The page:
Crimson-Princeton Always a Classic

Harvard seels tp rebound against perennial league rival

The Harvard field hockey teams heads into tomorrow’s game against Princeton riding a seven-game losing streak, with hopes of the postseason tournament fading by the day. The Crimson (5-8, 1-3 Ivy) hasn’t scored more than one goal in seven of its last eight losses. The visiting Tigers (6-8), on the other hand, boast a 5-0 Ivy record and league-leading scorer Paige Schmidt, a two-time league player of the week.

The Princeton-Harvard field hockey game is always one of the premier sporting events of the fall. Both clubs boast impressive programs, and the game often determines the Ivy championship. In 2004, the Crimson, then undefeated in the Ivies, grabbed a 1-0 lead on a goal by midfielder Jane Sackovich with 18:55 remaining in the game.

The game, and potentially the league title, seemed to be securely in Harvard’s grasp, but in the last three minutes of the game, the Tigers scored twice to snatch a 2-1 victory. While the Crimson had the last laugh and won the league title (in a tie with Penn), the team would still like to avenge last year’s loss.

“The game this weekend is so important for us,” said senior midfielder Jen McDavitt. “One win could feel like many more. It’s great to know that we could bring down the reigning Ivy leader.”

Not only does Princeton sit atop the Ivies, but it could also secure at least a share of the Ivy League title and the league’s NCAA tournament bid with a win tomorrow. The Tigers have won 10 out of the last 11 league championships. The one year they failed? It was 2004, when Harvard took the title and the NCAA bid.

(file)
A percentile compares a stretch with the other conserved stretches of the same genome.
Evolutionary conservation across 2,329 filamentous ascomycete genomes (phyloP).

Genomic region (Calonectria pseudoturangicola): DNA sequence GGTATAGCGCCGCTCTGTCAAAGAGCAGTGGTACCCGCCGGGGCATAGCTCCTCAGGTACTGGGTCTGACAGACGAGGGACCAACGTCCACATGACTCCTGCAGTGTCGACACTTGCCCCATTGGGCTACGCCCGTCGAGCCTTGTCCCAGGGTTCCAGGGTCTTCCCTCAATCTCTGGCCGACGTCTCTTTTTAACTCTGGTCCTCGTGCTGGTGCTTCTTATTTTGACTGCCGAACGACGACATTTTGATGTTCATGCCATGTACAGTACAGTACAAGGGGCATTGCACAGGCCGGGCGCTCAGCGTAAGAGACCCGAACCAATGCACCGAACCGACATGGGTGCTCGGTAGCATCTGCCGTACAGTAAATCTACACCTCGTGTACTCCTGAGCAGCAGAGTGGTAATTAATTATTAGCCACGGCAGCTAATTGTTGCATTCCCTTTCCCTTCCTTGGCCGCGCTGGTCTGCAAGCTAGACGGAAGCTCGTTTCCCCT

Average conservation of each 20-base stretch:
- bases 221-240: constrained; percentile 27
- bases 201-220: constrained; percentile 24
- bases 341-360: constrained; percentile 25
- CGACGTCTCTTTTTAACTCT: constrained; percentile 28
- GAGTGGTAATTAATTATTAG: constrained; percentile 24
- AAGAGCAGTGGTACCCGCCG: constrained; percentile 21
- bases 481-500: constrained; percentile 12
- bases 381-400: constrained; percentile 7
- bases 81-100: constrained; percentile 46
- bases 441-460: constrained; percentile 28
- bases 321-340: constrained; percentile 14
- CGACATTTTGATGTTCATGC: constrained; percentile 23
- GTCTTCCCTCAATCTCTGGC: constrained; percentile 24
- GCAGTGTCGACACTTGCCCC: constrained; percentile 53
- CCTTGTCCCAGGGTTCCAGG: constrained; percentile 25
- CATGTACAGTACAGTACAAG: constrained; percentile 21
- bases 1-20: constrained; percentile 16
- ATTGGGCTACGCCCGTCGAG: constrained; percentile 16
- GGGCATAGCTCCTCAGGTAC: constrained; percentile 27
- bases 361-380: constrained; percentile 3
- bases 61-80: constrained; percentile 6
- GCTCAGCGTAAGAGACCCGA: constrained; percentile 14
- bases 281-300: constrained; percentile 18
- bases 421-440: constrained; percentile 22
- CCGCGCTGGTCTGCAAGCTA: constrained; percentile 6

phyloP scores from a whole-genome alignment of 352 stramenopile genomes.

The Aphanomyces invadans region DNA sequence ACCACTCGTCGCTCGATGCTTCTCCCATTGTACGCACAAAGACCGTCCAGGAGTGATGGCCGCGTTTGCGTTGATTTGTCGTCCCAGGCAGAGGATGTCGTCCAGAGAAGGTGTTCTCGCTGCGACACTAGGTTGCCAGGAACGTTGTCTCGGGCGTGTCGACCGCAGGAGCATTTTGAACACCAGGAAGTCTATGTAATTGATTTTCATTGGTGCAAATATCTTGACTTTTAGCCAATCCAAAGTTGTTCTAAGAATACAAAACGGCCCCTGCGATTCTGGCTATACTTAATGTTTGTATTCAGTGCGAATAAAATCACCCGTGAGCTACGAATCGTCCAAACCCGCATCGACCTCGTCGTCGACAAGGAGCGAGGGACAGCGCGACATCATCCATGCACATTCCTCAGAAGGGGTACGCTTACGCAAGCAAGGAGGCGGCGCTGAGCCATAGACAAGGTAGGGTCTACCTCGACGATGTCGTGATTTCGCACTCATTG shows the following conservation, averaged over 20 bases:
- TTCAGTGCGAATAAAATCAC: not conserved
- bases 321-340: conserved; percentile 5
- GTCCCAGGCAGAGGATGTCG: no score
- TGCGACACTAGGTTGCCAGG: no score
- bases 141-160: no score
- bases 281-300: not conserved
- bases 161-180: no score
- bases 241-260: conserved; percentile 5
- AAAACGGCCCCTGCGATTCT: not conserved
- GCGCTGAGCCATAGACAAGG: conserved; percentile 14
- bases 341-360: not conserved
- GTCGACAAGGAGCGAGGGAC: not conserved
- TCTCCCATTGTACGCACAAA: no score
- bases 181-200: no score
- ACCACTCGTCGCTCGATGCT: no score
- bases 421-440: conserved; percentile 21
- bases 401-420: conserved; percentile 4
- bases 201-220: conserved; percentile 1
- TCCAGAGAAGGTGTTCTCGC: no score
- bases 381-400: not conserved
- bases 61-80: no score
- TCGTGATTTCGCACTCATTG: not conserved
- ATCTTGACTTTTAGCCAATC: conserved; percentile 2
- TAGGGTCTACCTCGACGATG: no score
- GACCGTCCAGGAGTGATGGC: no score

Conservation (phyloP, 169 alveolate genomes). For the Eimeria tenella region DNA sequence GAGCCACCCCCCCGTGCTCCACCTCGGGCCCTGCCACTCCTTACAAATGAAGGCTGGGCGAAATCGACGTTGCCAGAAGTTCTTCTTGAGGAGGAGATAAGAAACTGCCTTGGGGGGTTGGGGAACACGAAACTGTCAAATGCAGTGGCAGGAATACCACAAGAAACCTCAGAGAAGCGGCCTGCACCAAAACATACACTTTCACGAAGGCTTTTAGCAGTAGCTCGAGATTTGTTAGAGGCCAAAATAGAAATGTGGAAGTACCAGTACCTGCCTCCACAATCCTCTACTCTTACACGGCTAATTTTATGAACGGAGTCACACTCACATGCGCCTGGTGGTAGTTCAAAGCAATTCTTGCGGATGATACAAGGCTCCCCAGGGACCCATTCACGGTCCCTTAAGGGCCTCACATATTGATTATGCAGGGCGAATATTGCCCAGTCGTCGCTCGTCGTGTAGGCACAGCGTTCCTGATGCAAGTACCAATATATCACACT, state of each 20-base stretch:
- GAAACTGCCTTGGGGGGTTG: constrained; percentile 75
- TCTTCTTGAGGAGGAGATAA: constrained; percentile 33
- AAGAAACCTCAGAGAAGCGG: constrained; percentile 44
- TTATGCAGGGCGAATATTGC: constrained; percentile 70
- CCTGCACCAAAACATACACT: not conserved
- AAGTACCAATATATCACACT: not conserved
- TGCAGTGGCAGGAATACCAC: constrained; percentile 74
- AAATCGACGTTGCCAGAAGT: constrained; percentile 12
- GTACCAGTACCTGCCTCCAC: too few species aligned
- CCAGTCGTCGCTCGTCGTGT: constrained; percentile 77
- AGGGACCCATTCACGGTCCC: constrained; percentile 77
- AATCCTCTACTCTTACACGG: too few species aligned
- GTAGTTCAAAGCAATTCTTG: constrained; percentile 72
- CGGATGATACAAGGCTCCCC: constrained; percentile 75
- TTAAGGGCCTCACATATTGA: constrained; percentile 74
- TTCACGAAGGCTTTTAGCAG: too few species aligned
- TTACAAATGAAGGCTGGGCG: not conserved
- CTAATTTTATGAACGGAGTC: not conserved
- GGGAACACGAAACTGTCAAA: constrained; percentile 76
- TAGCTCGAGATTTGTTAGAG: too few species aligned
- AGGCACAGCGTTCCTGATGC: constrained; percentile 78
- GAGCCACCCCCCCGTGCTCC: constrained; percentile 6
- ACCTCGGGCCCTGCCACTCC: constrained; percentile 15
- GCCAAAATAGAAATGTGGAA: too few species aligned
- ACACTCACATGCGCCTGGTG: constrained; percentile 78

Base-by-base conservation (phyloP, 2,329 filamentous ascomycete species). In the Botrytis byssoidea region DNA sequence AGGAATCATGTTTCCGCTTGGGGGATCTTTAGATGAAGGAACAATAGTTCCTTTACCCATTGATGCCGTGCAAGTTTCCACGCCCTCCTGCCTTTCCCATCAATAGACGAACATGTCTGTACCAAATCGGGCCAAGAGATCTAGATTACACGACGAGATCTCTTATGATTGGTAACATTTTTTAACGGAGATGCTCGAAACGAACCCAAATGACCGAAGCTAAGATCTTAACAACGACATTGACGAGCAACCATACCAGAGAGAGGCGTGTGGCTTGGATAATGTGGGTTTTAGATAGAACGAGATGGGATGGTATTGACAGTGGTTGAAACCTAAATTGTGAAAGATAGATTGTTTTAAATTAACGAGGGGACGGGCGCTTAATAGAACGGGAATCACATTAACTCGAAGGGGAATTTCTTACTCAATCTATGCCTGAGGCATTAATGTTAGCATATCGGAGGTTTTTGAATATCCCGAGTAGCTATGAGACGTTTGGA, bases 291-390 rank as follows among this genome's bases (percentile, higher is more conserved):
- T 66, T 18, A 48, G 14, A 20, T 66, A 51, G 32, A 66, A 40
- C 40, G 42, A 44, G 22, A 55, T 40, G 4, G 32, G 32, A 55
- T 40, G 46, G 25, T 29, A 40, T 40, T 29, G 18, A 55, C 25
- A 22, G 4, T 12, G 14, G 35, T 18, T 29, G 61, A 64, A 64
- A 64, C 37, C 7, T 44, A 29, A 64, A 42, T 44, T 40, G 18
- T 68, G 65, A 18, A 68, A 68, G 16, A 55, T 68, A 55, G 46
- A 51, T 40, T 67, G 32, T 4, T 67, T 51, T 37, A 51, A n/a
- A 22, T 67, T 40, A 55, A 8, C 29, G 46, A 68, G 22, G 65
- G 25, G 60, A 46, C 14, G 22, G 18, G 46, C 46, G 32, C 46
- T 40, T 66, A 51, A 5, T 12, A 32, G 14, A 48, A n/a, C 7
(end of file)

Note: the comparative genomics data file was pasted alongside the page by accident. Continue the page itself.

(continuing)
During this year’s seven-game skid, the Crimson has lost just two contests by more than one goal. Furthermore, the shot differential for each game is consistently even. But Harvard has not been opportunistic.

“We need to work on making our corners more successful,” McDavitt said. “We do a great job earning them, but they aren’t resulting in goals. We often rely heavily on corners, so it’s really frustrating that we aren’t capitalizing.”

Harvard coach Sue Caples said her team has “just got to keep shooting because those will start to fall.”

The Crimson has been working on drills to be more effective in the box. It will look to use the long ball frequently and defensively, and to deny key players the ball.

One such key player that Harvard must focus on is Schmidt, and attacker who leads the Ivies in goals scored (eight), shots (54), shots per game (3.86), and points (21). Schmidt, a sophomore, was just named Ivy League player of the week for her six-goal, one-assist assist. The Crimson defense will focus on cooling down Schmidt’s hot streak.

Harvard hopes to counter offensively with players like McDavitt, the team leader in points (10), and offensive weapons Jane Sackovich and Beverlie Ting, who have each scored three goals on the season.

According to McDavitt, Harvard will look to match the speed and stick skills of Princeton.

While the postseason may be unlikely for the Crimson, it still hopes to garner a win tomorrow, both for revenge and pride. Regardless of the teams’ records, tomorrow promises an intense shootout.

Harvard hopes to prove that the recent struggles are merely a fluke and that it remains one of the top teams in the league—and after all, the pressure is entirely on the Tigers. The Crimson has nothing to lose.

“We’re not intimidated by Princeton,” McDavitt said. We’ve got great confidence and just want to show the character of the team. Just because we aren’t going to the tournament doesn’t mean we won’t give it our all every time we’re on the field. We want to make a statement: never take us for granted.”

—Staff writer Julie R. S. Fogarty can be reached at fogarty2@fas.harvard.edu.

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